Are You Entitled to the ESIC Tax Incentives?

For all Australians, it is tax time again. And for investors in startups, there might be times you come across an offer document that mention something called ESIC tax incentives which stands for early stage innovation company tax incentives. According to the Income Tax Assessment Act 1997, if you invest in a qualifying early stage innovation company (ESIC), you may be eligible for some tax incentives for early stage investors.

So, what are the tax incentives?

  1. A non-refundable carry forward tax offset equal to 20% of the amount paid for eligible investments. This is capped at a maximum tax offset amount of $200,000 for the investor in each income year.

    For example, if you invest $2,000,000 in a startup qualified as an ESIC, then you are entitled to 20% of non-refundable carry forward tax offset = 20% x $2,000,000 = $400,000. Assuming that you are required to pay a tax amount of $50,000 in the year, you can then offset the required tax payment with your non-refundable carry forward tax offset of $400,000, in which case you don’t have to pay the tax amount or can have them returned. After the tax offset of $50,000 is used, you will have a remaining non-refundable carry forward tax offset of $400,000 – $50,000 = $350,000 that you can carry forward to the following year.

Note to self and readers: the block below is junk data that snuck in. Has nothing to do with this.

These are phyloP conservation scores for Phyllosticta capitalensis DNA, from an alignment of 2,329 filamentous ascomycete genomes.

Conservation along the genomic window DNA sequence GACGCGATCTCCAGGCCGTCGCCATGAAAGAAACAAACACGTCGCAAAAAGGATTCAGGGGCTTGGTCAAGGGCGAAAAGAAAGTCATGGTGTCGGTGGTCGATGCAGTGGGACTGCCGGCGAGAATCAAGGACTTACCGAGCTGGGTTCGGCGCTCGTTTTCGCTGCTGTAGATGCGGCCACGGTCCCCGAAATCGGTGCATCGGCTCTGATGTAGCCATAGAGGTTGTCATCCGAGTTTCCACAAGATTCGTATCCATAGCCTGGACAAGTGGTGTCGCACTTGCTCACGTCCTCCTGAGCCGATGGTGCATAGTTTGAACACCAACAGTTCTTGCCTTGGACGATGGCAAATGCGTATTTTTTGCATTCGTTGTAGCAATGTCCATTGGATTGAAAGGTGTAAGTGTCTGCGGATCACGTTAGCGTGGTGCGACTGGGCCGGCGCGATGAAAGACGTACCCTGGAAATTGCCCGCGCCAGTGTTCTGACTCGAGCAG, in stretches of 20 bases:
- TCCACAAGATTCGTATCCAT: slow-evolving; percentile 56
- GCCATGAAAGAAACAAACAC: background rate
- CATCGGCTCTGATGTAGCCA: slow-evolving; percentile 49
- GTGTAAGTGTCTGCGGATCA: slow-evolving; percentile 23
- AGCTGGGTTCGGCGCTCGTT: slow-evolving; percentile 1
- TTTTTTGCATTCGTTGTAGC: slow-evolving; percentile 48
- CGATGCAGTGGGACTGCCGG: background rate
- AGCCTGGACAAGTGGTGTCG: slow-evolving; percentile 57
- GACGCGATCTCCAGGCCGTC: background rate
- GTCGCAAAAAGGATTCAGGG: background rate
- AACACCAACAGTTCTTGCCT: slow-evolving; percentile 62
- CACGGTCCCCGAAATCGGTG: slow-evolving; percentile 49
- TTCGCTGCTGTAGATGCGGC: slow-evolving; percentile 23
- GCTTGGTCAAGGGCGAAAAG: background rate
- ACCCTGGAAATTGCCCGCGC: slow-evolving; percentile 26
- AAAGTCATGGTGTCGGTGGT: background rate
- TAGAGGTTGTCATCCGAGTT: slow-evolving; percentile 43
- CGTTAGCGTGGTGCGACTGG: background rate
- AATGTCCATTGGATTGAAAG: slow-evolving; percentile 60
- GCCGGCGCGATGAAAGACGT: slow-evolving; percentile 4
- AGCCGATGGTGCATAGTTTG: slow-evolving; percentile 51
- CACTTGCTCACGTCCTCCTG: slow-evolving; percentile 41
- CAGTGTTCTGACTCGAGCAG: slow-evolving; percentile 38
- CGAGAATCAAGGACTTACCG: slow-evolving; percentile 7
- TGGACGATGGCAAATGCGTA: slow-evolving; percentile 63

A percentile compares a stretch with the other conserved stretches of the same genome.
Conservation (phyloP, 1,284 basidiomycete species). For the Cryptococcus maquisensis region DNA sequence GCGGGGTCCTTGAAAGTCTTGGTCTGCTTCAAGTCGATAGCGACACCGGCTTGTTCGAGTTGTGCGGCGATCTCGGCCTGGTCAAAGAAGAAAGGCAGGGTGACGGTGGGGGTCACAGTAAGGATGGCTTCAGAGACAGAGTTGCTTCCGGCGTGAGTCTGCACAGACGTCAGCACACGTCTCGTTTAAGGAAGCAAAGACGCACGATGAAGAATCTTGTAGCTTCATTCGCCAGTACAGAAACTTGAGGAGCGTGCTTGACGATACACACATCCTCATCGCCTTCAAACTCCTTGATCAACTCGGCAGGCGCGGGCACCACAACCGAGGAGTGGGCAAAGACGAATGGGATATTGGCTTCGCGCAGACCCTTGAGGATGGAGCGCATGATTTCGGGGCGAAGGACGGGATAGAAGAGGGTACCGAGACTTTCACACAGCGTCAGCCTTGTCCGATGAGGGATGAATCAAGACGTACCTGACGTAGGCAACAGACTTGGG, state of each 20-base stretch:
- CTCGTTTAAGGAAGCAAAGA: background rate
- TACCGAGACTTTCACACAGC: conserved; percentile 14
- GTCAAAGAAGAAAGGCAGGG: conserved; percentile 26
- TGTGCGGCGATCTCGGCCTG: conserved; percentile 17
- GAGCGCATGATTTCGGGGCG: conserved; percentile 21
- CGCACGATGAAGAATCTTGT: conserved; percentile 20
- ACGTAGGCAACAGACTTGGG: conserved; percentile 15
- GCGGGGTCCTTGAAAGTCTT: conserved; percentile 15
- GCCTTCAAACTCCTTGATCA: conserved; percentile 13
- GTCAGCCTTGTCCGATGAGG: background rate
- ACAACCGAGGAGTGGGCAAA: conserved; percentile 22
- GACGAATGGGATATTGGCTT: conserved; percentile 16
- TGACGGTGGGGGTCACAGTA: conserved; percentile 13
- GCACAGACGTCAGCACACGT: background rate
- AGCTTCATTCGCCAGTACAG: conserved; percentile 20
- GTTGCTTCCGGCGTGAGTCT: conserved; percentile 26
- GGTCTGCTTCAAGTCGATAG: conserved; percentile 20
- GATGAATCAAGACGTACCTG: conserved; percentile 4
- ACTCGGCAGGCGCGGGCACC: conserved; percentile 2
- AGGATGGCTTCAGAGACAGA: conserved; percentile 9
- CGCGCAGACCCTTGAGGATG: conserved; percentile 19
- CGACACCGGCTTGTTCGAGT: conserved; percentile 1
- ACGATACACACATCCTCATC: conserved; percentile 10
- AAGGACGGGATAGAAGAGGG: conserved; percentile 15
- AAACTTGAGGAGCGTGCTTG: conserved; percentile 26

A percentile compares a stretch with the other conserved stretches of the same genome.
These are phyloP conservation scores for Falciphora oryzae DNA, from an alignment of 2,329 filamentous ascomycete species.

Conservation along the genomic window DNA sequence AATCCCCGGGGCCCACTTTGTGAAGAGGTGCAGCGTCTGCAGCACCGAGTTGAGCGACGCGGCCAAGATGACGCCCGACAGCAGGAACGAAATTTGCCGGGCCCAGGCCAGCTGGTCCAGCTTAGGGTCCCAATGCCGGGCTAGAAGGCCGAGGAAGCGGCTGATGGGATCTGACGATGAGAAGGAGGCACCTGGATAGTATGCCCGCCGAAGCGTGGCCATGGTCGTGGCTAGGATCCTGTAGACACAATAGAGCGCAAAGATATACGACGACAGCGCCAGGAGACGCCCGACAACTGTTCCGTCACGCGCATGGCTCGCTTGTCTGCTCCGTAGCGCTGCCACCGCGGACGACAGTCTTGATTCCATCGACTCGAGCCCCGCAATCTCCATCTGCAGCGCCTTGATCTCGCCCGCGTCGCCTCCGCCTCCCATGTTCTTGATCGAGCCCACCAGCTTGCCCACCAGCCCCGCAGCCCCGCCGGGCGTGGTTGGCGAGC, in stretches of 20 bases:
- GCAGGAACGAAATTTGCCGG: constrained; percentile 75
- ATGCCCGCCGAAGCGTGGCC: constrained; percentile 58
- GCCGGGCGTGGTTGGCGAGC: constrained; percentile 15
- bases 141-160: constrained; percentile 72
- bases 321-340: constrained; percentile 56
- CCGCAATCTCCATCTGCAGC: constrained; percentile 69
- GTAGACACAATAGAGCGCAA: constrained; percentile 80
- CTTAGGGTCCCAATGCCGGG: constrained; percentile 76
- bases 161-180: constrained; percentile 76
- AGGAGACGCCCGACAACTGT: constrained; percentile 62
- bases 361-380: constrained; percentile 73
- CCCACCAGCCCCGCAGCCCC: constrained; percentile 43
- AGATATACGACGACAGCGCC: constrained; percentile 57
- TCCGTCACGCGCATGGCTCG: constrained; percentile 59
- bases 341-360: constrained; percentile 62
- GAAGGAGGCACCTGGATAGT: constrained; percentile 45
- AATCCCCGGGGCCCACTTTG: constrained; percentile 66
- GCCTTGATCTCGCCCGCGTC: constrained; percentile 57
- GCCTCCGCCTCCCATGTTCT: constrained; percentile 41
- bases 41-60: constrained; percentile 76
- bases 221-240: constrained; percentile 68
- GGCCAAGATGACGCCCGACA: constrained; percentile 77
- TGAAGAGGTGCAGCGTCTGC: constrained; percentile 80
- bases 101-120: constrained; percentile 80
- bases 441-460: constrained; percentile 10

2. A modified capital gains tax (CGT) treatment, under which capital gains on qualifying investments that are continuously held for at least 12 month and less than 10 years may be disregarded.

    For example, if you invest $500,000 in a startup qualified as an ESIC, and 5 years later (the condition is > 12 months and < 10 years) you exit the investment and sold your shares for $1,000,000. You will not be required to pay capital gains tax on the $500,000 capital gain that you get from selling the shares.

Are the startups I am investing in considered ESICs?

The best way is to reach out to the companies you invested in to check if they qualify as an early stage innovation company (ESIC). Typically, a company will qualify as an ESIC if it is not a foreign company under the Corporations Act 2001 and meets both:

  1. The early stage test
  2. Either the:

In practice, if a company undertakes activities that meet the 100-point innovation test, this is likely to be the simplest way to determine its eligibility, when compared to the principles-based innovation test. The 100-point test is an objective test and should be self-assessed.

Who is eligible for the tax incentives?

Investors who don’t meet the sophisticated investor test won’t be eligible for any tax incentives if their total investments in qualifying ESICs in an income year is more than $50,000. Otherwise, all investors will be eligible for the above tax incentives.

Hopefully you find this useful. Again, please do not assume that all startups you invested in qualify as an ESIC. There could be certain requirements they do not meet that may disqualify them from being an ESIC.

For further information, feel free to visit the official ATO website.

Zoom.. Zoom. Happy Hunting!

The Startup Investigator

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